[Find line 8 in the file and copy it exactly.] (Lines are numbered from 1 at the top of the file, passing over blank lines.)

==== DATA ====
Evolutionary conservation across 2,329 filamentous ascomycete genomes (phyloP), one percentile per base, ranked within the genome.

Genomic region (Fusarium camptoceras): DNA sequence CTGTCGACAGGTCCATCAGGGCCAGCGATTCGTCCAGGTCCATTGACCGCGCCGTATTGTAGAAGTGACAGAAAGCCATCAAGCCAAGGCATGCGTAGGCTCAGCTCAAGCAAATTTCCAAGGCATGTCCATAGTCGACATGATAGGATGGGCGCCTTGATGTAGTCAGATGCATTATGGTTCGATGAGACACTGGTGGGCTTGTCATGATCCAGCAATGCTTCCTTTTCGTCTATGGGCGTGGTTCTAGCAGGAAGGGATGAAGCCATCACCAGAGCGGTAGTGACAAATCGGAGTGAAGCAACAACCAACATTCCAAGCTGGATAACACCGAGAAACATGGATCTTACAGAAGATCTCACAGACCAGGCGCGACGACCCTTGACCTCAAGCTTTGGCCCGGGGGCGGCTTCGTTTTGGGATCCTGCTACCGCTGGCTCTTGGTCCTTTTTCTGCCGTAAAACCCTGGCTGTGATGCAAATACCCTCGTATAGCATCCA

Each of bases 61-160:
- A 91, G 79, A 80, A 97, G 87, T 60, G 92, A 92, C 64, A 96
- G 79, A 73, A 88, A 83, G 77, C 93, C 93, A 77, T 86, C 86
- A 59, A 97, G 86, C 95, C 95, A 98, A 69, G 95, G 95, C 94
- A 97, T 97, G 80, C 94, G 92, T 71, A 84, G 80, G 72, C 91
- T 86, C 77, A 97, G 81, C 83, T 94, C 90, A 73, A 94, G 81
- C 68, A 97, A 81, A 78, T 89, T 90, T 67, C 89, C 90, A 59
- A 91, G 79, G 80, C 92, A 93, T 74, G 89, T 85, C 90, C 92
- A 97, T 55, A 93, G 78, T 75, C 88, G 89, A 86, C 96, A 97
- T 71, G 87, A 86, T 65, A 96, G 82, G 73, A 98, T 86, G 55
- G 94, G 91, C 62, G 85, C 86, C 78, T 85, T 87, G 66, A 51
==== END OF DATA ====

- T 86, C 77, A 97, G 81, C 83, T 94, C 90, A 73, A 94, G 81